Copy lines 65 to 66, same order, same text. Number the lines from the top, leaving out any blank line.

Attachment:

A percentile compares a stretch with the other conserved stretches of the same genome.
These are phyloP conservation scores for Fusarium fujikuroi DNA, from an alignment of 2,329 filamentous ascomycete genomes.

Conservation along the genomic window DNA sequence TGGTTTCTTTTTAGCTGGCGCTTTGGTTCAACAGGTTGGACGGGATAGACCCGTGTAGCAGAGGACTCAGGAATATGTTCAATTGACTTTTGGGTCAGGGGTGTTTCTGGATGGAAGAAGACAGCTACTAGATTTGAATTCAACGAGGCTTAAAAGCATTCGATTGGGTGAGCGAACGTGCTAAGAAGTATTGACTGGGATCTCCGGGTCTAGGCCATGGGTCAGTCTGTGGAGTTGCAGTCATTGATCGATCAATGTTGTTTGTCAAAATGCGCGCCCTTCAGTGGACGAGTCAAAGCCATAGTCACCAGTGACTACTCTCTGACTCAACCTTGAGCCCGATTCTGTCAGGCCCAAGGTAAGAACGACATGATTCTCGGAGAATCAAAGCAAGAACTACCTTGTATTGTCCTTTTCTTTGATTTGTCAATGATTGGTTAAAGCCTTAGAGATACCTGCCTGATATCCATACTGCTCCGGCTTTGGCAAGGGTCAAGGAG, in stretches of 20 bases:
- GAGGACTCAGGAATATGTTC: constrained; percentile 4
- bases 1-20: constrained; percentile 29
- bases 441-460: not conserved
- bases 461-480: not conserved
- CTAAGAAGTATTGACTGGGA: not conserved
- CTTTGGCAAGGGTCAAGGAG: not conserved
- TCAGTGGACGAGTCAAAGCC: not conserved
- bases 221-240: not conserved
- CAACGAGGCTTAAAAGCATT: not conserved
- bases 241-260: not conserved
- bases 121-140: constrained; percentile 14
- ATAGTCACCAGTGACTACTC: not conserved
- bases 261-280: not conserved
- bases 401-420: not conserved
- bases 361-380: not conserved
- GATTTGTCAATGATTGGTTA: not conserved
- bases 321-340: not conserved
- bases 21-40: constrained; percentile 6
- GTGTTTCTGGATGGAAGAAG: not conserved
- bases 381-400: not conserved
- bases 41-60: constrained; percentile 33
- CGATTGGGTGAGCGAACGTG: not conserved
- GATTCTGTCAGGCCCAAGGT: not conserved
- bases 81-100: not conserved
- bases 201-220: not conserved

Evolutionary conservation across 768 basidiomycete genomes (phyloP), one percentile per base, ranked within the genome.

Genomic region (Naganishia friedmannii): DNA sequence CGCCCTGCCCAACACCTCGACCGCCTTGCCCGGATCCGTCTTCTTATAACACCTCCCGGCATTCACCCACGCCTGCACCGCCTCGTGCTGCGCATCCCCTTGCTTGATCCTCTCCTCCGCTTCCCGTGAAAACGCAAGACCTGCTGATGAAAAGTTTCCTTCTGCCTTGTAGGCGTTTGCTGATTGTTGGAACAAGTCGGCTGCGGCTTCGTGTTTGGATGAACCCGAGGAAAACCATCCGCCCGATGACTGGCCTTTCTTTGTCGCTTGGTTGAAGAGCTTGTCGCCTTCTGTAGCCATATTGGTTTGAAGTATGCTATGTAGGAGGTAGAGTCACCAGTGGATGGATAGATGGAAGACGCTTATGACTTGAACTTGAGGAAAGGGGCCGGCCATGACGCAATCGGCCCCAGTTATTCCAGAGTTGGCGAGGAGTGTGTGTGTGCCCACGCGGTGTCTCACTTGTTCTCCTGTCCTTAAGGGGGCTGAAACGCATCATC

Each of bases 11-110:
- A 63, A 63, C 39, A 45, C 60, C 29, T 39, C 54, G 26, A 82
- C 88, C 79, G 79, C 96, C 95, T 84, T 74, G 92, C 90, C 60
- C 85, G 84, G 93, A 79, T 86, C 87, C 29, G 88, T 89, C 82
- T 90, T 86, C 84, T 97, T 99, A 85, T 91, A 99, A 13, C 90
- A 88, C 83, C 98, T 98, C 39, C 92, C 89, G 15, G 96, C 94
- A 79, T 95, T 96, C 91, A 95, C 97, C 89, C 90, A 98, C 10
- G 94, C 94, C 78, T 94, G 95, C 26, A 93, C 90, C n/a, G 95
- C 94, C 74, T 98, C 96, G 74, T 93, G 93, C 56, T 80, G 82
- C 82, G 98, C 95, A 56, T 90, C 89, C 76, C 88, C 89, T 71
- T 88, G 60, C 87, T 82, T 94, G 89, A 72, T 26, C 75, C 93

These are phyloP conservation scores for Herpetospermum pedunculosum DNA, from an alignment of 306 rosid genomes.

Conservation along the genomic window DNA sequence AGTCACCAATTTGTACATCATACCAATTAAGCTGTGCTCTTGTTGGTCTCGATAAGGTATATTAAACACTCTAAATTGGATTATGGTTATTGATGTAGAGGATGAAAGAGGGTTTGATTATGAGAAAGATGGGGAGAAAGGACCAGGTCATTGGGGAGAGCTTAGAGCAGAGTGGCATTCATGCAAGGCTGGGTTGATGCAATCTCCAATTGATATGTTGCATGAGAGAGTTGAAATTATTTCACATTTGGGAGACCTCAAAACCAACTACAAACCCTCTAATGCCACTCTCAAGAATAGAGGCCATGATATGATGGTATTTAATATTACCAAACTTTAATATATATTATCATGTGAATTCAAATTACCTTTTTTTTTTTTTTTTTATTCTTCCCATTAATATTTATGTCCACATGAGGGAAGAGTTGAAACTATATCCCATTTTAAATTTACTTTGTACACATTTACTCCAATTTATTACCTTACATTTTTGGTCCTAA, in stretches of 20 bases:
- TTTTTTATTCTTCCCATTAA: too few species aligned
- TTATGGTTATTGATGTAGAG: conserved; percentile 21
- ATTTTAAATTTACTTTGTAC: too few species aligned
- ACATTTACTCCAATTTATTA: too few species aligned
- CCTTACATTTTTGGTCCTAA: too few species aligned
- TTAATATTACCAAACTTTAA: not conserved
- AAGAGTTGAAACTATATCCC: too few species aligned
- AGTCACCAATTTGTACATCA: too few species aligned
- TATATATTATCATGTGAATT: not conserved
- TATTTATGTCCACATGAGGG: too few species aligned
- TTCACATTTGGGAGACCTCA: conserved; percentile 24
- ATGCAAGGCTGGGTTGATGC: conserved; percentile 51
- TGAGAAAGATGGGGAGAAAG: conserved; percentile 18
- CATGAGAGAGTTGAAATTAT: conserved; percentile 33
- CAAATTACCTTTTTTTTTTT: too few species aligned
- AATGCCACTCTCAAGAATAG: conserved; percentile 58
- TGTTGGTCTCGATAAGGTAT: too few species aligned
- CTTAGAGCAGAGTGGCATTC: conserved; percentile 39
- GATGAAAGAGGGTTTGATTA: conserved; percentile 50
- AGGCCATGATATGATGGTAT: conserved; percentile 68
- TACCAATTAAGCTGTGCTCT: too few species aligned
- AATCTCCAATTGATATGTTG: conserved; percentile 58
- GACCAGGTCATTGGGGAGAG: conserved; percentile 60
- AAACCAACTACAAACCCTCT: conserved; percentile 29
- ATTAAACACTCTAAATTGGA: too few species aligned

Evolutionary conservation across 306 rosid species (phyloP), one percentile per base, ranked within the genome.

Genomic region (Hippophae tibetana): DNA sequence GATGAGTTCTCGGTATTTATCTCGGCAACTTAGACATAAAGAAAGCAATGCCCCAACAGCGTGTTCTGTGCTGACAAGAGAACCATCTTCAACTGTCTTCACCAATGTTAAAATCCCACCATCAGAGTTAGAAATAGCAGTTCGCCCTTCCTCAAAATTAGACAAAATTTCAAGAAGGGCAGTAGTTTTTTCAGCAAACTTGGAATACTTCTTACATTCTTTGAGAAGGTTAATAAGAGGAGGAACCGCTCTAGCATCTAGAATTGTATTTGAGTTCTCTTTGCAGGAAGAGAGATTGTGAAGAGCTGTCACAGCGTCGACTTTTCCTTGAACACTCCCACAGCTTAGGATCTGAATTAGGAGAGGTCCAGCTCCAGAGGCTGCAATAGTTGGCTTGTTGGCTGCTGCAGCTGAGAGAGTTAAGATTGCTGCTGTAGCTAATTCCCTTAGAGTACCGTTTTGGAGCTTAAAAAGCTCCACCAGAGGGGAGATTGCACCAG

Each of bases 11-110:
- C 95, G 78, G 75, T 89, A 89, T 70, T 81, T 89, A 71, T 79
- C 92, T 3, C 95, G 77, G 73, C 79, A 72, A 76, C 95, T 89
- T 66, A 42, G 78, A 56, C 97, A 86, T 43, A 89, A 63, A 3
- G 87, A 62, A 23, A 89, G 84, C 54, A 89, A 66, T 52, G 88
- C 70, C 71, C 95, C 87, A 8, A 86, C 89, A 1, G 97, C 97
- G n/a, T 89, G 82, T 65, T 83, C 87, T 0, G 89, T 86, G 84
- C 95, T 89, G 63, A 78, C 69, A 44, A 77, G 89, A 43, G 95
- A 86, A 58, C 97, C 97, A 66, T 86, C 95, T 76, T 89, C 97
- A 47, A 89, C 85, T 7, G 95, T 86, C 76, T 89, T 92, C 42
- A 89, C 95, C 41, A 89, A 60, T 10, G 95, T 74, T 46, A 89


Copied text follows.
- AATCTCCAATTGATATGTTG: conserved; percentile 58
- GACCAGGTCATTGGGGAGAG: conserved; percentile 60